JJM When you think of Kansas City jazz, you can’t help but think of Parker and the impact he made on music…
CH He started playing when he was still in short pants. Mary Lou Williams remembers squiring Charlie to gigs — along with Mary Kirk, Andy Kirk’s wife — and he was still in short pants at the time, probably around twelve or thirteen years old. He gigged around town at that age, playing in small combos in joints owned by Felix Payne. He became a professional musician in 1935, after joining a group called the Ten Chords of Rhythm, led by Lawrence Keyes, who was a friend of his from Lincoln High School. So, he began his professional career literally when he was fifteen years old. He joined the union and left school in December of 1935 because he knew he wanted to be a professional musician.
The bar was set very high at the time because there were so many great alto and tenor players in town — Lester Young and Buster Smith were both there, playing with the Basie band, and Dick Wilson and Budd Johnson were also around then. These musicians set a pretty high standard, and it is important to remember that Bird was only fifteen years old at the time all this was going on. By the time he was sixteen, after about a year of apprenticeship, of playing in jam sessions, and after Jo Jones’ rebuke of him and his subsequent retreat to Musser’s Ozark Tavern near Eldon, Missouri, he had become a musically changed man.
Bird’s story is one of the more interesting aspects of the book, really, because so much of what has been written about Bird and Kansas City is wrong. He was actually a big star in Kansas City as a member of the Harlan Leonard band, and was advertised as “Little Charlie Parker, saxophonist.” So, he was very well known and well respected within the musical community. He did move around quite a bit, and played at Greenleaf Gardens on Twelfth Street before joining the Ten Chords of Rhythm, who eventually folded in early 1936. After that he went back to work in the clubs, played a short stint with Jay McShann and eventually landed with the Harlan Leonard band. The work with Leonard didn’t last, which is when he went to New York. Legend has it, however, that he went to New York and made his musical breakthrough, when in fact he had actually already made it in Kansas City, and where he had already been experimenting with the harmonic changes that would lead to bebop. The old cats here called it “crazy music.” On his way to New York he stopped in Chicago and played at Club 65 with a borrowed saxophone, where he proceeded to just blow everybody away, according to Billy Eckstine. He was already a fully formed musician when he left Kansas City.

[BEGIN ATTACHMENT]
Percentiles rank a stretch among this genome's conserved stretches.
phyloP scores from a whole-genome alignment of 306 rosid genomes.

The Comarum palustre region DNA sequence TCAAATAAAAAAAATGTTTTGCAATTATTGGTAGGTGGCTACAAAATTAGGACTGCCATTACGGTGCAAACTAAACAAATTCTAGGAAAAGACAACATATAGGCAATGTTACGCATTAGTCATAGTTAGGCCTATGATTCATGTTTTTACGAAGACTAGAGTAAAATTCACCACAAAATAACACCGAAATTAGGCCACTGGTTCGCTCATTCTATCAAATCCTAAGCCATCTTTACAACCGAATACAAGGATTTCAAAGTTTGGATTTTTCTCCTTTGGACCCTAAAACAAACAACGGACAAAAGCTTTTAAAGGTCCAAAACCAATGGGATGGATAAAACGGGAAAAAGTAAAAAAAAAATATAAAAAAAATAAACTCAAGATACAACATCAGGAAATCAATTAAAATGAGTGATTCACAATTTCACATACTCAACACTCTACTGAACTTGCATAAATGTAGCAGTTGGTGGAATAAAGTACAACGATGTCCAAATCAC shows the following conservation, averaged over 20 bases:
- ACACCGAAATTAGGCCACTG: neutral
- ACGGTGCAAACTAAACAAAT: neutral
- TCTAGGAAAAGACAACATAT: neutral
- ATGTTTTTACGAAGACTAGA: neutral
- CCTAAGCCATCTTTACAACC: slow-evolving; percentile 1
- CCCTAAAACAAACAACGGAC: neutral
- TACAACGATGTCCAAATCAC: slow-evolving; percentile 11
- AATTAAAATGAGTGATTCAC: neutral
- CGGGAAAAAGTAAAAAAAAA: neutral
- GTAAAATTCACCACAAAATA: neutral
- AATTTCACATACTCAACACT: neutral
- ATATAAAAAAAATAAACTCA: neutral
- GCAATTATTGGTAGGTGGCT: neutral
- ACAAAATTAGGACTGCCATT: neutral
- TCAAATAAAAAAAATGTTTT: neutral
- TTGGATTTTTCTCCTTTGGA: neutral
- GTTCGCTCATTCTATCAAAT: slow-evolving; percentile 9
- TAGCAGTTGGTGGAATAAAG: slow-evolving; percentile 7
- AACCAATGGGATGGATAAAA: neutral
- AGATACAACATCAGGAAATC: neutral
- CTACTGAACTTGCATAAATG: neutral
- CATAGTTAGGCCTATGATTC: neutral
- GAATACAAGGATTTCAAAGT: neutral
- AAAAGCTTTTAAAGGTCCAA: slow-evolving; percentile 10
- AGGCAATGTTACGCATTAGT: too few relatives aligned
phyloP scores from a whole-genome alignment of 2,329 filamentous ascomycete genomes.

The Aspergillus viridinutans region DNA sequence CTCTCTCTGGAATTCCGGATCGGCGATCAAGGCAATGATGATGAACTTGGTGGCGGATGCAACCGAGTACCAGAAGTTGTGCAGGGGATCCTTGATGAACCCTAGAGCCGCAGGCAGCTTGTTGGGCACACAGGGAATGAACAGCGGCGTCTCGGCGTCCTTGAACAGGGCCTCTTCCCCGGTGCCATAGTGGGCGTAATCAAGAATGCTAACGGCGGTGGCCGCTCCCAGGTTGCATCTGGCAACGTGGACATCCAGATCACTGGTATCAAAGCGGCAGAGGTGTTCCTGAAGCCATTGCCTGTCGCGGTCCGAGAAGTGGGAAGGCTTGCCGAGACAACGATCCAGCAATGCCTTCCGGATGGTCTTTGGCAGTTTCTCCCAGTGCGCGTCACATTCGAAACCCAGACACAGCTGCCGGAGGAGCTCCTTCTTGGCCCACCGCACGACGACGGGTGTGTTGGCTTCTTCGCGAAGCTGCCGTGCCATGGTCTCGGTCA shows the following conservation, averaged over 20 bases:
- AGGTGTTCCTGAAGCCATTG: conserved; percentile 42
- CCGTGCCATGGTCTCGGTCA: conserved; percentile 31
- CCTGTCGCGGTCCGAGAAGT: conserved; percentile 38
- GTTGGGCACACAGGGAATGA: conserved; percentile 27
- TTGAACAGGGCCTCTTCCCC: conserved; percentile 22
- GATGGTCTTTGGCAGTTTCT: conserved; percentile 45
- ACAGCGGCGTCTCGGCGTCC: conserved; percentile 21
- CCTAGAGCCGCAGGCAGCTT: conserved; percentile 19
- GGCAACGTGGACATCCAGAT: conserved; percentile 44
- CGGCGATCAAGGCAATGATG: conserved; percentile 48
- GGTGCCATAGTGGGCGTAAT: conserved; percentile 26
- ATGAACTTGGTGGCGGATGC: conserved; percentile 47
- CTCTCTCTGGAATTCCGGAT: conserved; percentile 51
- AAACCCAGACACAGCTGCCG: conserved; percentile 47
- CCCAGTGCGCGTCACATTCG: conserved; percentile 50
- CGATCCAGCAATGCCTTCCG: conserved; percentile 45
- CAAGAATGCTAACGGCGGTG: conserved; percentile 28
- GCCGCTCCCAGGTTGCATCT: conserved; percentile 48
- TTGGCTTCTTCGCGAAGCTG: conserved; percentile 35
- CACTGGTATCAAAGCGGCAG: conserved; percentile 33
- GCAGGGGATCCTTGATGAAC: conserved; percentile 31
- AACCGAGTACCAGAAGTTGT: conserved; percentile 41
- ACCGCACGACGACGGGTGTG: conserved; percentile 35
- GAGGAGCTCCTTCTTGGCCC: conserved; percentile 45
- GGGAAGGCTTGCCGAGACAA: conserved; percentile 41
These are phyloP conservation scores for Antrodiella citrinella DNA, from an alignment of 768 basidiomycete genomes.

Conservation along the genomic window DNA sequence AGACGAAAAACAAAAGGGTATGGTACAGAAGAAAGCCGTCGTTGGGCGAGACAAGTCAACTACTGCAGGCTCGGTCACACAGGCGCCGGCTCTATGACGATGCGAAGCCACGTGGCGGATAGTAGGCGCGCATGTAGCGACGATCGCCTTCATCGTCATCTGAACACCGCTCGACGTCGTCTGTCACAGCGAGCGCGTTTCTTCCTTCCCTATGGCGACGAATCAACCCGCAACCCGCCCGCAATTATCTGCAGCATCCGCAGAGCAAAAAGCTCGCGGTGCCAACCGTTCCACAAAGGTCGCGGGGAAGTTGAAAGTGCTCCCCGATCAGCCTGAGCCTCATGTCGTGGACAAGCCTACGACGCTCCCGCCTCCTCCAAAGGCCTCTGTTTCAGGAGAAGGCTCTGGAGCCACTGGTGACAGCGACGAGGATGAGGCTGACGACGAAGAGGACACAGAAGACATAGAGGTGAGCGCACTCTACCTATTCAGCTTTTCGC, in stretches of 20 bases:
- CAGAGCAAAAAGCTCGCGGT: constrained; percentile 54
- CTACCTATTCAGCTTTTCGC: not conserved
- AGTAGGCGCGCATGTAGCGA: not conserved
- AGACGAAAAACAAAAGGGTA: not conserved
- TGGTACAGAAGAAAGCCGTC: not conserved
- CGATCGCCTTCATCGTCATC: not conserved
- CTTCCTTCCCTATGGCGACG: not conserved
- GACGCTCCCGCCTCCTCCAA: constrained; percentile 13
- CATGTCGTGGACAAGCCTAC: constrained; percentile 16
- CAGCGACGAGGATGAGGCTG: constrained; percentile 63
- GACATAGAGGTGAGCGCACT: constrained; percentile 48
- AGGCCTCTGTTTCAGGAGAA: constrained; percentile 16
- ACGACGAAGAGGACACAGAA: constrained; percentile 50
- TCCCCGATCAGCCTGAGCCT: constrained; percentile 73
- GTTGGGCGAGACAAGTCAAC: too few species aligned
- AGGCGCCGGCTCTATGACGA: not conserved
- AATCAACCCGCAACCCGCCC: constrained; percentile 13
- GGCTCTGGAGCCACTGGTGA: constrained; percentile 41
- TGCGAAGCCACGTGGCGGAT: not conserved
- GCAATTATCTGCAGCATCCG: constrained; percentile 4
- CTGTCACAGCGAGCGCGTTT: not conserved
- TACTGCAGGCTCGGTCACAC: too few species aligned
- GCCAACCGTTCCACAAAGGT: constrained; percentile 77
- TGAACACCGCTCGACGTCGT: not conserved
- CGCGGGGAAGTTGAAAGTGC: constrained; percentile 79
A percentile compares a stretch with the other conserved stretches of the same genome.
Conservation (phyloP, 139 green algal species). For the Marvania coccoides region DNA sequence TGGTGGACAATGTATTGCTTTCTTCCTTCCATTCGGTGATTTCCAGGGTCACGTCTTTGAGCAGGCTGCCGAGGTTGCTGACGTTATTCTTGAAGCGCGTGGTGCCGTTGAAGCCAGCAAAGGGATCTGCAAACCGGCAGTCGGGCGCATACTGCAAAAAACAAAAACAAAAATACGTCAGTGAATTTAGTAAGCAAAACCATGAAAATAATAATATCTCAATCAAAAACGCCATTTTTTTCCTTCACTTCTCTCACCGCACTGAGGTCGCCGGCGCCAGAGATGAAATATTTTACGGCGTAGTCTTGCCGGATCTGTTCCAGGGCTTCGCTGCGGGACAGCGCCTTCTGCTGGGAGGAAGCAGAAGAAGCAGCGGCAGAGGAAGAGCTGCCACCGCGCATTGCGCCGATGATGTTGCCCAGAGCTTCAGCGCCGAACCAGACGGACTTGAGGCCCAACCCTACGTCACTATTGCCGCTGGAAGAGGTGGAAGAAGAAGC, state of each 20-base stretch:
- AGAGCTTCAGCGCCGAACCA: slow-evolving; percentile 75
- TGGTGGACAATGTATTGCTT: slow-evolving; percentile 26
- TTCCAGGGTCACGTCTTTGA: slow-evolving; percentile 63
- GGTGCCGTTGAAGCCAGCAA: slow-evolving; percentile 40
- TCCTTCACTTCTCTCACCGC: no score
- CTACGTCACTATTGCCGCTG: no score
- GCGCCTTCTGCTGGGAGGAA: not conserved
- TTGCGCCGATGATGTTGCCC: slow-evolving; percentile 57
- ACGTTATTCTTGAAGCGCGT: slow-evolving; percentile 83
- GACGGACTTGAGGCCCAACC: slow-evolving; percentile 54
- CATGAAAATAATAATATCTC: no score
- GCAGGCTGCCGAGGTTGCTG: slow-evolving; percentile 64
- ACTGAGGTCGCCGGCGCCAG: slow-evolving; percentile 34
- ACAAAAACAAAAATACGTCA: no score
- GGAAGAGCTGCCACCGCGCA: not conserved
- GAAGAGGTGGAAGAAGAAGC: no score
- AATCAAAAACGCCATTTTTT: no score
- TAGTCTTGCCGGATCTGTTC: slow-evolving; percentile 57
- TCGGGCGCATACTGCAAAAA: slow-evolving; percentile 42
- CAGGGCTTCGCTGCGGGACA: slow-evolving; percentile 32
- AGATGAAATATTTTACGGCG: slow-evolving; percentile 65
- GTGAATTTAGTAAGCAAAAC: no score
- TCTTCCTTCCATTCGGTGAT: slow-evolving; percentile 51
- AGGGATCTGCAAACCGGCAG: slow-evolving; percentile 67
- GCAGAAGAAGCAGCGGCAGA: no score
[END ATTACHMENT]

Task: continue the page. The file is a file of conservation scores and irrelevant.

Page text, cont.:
JJM Ultimately the climate that spawned much of the creativity in Kansas City was scrutinized by politicians whose political agenda was in opposition to that of Tom Pendergast’s. How did the musicians of Kansas City become the casualties of the cultural war between Pendergast and Missouri governor Lloyd Stark?
CH Stark was from eastern Missouri, where he owned an apple orchard. In 1936, Pendergast helped get Stark elected governor, but once he took office, Stark turned on Pendergast because he had aspirations for the Senate. Stark was a bit of a zealot, and as governor embarked on a mission to clean up Kansas City and the state of Missouri. Pendergast was able to fend him off for a while, but eventually Stark joined forces with J. Edward Hoover and the local district attorney Maurice Milligan in an effort to clean the city up. Pendergast was indicted on income tax evasion and the political machine fell apart at that point, and the cleanup began in earnest, eliminating some of the work for the musicians. Clubs had to close at midnight, which cut their profits and caused owners to replace musicians with jukeboxes. Many of the musicians had to find day jobs, and many others moved out of Kansas City. It put a damper on the Kansas City jazz scene, which changed the tone of the entire city.